Con. Thou speakest well—
The knave who serves unto another’s needs
Knows himself abler than the man who needs him;
And she who stoops, will not forget, that stooping
Implies a height to stoop from.
Eliz. Could I see
My Saviour in His poor!
Con. Thou shall hereafter:
But now to wash Christ’s feet were dangerous honour
For weakling grace; would you be humble, daughter,
You must look up, not down, and see yourself
A paltry atom, sap-transmitting vein
Of Christ’s vast vine; the pettiest joint and member
Of His great body; own no strength, no will,
Save that which from the ruling head’s command
Through me, as nerve, derives; let thyself die—
And dying, rise again to fuller life.
To be a whole is to be small and weak—
To be a part is to be great and mighty
In the one spirit of the mighty whole—
The spirit of the martyrs and the saints—
The spirit of the queen, on whose towered neck
We hang, blest ringlets!
Eliz. Why! thine eyes flash fire!
Con. But hush! such words are not for courts
Alone with God and me, thou shalt hear more.
Eliz. As when rich chanting ceases suddenly—
And the rapt sense collapses!—Oh that Lewis
Could feed my soul thus! But to work—to work—
What wilt thou, little maid? Ah, I forgot thee—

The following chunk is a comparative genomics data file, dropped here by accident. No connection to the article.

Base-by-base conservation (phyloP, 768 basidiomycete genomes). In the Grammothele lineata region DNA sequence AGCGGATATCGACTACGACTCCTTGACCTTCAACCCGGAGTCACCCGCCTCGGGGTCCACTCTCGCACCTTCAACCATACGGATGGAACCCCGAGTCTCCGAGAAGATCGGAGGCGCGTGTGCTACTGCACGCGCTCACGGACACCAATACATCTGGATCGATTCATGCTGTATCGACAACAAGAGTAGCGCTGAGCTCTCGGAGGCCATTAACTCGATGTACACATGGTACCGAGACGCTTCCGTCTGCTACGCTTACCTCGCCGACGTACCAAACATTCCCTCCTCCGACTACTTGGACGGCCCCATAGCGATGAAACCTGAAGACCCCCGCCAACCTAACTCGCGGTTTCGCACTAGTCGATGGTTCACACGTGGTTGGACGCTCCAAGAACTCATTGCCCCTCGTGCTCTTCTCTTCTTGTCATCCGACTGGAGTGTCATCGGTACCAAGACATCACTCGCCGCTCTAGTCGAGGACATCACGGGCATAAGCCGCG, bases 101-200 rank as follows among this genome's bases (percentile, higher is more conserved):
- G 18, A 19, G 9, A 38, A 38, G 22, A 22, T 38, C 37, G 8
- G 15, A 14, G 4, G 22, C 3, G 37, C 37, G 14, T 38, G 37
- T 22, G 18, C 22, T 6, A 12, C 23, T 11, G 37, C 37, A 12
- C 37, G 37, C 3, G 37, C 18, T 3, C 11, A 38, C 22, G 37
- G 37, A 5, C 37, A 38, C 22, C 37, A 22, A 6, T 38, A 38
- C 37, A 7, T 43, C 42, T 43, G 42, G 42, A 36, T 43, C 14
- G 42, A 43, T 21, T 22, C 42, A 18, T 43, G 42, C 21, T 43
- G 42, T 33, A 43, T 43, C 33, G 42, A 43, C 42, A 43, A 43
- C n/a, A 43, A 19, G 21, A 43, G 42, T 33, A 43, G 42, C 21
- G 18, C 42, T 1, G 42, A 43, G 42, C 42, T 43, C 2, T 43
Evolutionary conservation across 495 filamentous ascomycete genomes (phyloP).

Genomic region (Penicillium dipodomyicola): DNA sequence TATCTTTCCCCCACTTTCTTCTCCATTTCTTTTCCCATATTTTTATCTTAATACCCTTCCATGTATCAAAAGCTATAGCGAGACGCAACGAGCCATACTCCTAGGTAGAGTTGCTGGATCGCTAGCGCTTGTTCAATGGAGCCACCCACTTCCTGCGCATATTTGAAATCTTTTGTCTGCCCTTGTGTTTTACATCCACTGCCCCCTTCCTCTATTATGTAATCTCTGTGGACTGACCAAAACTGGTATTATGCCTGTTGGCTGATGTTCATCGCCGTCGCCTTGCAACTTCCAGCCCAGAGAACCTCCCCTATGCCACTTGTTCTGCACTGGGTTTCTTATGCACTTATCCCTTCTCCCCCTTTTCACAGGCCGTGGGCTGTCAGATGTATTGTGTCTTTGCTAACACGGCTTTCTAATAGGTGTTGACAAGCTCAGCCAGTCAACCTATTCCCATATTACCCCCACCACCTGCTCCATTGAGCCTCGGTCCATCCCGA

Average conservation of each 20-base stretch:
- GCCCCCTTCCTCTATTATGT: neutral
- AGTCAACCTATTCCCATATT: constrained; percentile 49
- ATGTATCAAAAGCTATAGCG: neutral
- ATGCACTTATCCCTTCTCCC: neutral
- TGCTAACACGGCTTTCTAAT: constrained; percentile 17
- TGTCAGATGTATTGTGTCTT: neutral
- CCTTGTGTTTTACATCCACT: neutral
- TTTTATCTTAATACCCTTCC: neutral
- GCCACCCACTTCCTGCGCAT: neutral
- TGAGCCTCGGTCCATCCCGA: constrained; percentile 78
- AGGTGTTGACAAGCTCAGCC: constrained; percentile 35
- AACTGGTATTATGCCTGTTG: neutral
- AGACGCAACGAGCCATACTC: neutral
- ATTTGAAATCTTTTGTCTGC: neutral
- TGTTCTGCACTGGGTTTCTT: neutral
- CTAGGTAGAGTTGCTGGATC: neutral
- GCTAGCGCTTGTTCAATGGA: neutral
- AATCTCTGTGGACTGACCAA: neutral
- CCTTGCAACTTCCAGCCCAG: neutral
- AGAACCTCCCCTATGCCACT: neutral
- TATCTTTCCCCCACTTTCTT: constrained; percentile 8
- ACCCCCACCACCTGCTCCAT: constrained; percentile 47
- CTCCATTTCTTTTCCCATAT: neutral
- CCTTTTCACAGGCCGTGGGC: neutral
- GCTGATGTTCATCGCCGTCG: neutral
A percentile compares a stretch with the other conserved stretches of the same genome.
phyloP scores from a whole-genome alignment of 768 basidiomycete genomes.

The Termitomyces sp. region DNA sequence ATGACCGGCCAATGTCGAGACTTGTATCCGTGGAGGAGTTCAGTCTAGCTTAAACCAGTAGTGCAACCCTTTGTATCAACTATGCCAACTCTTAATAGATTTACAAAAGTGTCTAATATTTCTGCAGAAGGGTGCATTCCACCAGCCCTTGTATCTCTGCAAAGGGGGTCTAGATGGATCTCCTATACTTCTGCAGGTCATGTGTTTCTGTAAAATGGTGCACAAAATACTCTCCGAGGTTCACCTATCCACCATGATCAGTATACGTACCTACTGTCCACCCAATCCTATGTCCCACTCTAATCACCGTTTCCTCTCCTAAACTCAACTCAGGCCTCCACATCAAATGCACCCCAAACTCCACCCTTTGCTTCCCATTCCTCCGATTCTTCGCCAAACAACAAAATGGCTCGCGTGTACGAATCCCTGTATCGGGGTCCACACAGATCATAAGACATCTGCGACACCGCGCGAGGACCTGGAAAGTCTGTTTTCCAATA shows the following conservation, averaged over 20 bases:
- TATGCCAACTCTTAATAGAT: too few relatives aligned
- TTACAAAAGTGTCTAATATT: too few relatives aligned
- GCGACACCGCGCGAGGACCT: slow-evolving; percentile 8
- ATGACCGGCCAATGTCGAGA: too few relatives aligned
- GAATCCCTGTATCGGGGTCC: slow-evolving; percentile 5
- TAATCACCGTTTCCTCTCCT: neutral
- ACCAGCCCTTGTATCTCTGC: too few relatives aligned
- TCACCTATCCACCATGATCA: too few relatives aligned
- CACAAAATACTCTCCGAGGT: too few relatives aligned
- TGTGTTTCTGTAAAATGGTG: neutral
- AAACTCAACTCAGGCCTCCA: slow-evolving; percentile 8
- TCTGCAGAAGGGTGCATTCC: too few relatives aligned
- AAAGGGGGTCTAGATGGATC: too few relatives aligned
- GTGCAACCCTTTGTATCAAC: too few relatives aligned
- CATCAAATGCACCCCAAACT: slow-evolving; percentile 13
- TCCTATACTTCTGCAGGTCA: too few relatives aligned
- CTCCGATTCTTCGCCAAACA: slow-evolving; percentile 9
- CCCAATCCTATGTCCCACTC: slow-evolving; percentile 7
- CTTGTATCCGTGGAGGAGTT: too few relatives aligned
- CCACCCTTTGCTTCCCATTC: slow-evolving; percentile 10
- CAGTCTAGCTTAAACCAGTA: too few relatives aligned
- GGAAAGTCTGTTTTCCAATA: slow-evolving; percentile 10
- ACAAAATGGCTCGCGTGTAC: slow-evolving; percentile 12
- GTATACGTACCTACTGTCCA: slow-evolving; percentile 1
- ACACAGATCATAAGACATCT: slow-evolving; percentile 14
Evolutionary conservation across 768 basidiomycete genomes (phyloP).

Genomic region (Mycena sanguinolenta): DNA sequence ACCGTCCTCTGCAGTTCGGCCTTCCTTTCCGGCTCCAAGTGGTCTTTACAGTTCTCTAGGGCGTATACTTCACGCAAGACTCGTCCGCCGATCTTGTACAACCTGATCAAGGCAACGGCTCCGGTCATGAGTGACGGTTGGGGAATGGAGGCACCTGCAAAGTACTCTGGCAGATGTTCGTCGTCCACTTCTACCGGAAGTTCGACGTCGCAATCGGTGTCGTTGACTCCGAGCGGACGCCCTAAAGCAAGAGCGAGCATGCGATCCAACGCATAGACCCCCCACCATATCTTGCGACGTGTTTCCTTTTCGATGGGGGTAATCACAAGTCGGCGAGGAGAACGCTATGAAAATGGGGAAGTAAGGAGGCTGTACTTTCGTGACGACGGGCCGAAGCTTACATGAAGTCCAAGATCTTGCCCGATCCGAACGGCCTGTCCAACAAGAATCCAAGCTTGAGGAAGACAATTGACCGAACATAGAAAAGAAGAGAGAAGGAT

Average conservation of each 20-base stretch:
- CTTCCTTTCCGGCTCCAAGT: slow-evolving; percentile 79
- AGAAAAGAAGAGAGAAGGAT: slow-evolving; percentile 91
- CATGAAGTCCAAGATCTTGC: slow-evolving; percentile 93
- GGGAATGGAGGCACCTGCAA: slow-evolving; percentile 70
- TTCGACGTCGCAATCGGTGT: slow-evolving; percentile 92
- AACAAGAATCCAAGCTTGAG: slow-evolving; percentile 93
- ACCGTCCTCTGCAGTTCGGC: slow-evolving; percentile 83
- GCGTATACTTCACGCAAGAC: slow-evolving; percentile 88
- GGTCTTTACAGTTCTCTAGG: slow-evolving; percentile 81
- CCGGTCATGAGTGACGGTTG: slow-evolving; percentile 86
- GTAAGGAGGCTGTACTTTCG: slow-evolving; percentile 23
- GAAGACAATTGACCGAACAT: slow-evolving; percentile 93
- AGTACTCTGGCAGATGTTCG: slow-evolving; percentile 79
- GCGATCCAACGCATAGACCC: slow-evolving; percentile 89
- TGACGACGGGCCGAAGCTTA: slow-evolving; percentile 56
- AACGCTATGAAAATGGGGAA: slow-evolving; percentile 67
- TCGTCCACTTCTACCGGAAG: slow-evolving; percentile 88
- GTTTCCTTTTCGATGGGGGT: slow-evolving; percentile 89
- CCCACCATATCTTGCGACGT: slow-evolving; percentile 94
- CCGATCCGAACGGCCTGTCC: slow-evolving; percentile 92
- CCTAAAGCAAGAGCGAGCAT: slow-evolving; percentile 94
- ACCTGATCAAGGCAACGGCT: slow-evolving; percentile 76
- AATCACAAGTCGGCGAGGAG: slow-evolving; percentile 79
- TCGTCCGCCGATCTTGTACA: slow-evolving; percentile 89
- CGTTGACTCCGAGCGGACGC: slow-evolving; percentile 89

Thy mother lies in childbed—Say, in time
I’ll bring the baby to the font myself.
It knits them unto me, and me to them,
That bond of sponsorship—How now, good dame—
Whence then so sad?
Woman. An’t please your nobleness,
My neighbour Gretl is with her husband laid
In burning fever.
Eliz. I will come to them.
Woman. Alack, the place is foul for such as
And fear of plague has cleared the lane of lodgers;
If you could send—
Eliz. What? where I am afraid
To go myself, send others? That’s strange doctrine.
I’ll be with you anon. [Goes up into the Hall.]
[Isentrudis enters with a basket.]
Isen. Why, here’s a weight—these
cordials now, and simples,
Want a stout page to bear them: yet her fancy
Is still to go alone, to help herself.—
Where will ’t all end? In madness, or the grave?
No limbs can stand these drudgeries: no spirit
The fretting harrow which this ruffian priest
Ah! here comes our Count.
[Count Walter enters as from a journey.]
Too late, sir, and too seldom—Where have
These four months past, while we are sold for bond-slaves
Unto a peevish friar?
Wal. Why, my fair rosebud—
A trifle overblown, but not less sweet—
I have been pining for you, till my hair
Is as gray as any badger’s.
Isen. I’ll not jest.
Wal. What? has my wall-eyed Saint shown you his temper?